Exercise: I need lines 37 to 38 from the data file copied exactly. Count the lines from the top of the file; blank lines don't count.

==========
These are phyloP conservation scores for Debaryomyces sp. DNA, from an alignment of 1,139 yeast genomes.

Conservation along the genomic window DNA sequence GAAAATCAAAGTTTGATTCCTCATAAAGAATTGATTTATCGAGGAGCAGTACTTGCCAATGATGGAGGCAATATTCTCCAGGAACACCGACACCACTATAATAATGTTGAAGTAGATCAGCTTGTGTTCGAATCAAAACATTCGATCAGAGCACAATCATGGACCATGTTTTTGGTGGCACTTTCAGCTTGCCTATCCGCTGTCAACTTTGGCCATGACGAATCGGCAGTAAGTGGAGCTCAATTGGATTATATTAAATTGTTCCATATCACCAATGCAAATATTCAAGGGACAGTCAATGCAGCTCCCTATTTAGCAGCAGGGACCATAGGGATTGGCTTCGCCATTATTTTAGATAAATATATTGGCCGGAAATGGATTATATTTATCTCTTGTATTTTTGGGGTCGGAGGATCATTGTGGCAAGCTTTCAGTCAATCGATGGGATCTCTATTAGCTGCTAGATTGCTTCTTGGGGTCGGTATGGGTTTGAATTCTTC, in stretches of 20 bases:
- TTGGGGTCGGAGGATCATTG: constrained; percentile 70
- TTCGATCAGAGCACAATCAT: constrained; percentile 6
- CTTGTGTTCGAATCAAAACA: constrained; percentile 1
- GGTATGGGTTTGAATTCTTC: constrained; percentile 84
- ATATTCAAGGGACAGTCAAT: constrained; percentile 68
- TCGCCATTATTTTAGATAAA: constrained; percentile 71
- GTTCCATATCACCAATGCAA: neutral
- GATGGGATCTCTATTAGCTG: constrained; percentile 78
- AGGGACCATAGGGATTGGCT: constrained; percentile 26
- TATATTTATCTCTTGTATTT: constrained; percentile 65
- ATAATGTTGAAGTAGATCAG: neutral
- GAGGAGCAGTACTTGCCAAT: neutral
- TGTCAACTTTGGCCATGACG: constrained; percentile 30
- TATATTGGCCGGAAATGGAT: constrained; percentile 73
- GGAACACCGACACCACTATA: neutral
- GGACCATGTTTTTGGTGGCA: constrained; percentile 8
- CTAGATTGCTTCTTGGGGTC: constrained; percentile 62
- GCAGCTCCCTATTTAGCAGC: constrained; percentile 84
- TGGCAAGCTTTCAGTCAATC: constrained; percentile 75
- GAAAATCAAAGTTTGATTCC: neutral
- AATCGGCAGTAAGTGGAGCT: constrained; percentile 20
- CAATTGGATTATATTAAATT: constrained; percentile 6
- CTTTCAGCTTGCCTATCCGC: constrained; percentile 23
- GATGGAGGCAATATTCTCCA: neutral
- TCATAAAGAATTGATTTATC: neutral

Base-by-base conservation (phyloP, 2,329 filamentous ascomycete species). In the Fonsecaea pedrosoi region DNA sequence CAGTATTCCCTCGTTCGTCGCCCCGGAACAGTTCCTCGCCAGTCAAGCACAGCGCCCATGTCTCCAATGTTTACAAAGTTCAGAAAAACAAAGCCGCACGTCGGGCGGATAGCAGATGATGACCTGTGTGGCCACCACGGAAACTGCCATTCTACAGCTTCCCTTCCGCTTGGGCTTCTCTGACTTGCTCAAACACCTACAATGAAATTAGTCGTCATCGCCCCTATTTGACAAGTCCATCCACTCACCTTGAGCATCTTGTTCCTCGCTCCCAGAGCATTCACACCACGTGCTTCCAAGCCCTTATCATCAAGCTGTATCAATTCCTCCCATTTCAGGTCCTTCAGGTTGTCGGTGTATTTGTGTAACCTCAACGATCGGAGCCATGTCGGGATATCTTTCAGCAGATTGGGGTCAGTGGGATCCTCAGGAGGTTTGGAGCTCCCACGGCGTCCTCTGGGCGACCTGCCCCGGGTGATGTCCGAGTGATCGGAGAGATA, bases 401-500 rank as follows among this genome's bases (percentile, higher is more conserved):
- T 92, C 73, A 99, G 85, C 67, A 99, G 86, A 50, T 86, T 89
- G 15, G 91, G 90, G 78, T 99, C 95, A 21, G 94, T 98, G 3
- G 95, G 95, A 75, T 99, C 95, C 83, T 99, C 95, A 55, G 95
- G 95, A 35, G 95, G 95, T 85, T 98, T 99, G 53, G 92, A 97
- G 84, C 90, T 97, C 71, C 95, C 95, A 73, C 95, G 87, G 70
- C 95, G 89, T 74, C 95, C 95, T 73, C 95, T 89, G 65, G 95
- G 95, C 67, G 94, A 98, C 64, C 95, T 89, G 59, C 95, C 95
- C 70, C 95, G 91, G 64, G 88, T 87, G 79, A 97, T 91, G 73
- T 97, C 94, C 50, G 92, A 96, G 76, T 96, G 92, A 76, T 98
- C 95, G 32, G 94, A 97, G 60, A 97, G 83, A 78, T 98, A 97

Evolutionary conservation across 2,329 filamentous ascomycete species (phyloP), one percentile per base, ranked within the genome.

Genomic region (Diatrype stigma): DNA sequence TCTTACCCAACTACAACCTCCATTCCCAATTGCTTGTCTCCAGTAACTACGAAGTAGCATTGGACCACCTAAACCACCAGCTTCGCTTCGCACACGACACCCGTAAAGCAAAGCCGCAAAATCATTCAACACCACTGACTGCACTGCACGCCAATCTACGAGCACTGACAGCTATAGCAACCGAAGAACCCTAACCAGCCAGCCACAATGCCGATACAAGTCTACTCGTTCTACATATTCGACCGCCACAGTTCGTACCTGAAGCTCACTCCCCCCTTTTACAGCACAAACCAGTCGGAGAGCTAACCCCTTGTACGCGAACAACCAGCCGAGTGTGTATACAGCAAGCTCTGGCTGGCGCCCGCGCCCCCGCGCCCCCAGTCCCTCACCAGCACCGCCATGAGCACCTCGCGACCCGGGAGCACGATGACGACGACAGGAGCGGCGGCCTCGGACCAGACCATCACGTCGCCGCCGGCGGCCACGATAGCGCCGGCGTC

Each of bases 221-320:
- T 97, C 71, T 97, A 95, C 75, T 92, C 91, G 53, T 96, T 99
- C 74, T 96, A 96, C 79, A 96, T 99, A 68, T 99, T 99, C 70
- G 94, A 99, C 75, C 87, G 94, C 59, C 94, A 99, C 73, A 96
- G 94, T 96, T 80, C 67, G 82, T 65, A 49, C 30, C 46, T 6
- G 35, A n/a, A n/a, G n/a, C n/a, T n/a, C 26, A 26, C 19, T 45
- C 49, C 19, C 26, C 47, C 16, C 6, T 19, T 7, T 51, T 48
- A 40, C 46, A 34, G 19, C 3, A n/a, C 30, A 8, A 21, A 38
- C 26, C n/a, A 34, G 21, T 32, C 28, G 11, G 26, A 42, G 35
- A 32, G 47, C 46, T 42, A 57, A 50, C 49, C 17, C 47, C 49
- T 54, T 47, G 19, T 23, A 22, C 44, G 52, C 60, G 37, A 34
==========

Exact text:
- T 97, C 94, C 50, G 92, A 96, G 76, T 96, G 92, A 76, T 98
- C 95, G 32, G 94, A 97, G 60, A 97, G 83, A 78, T 98, A 97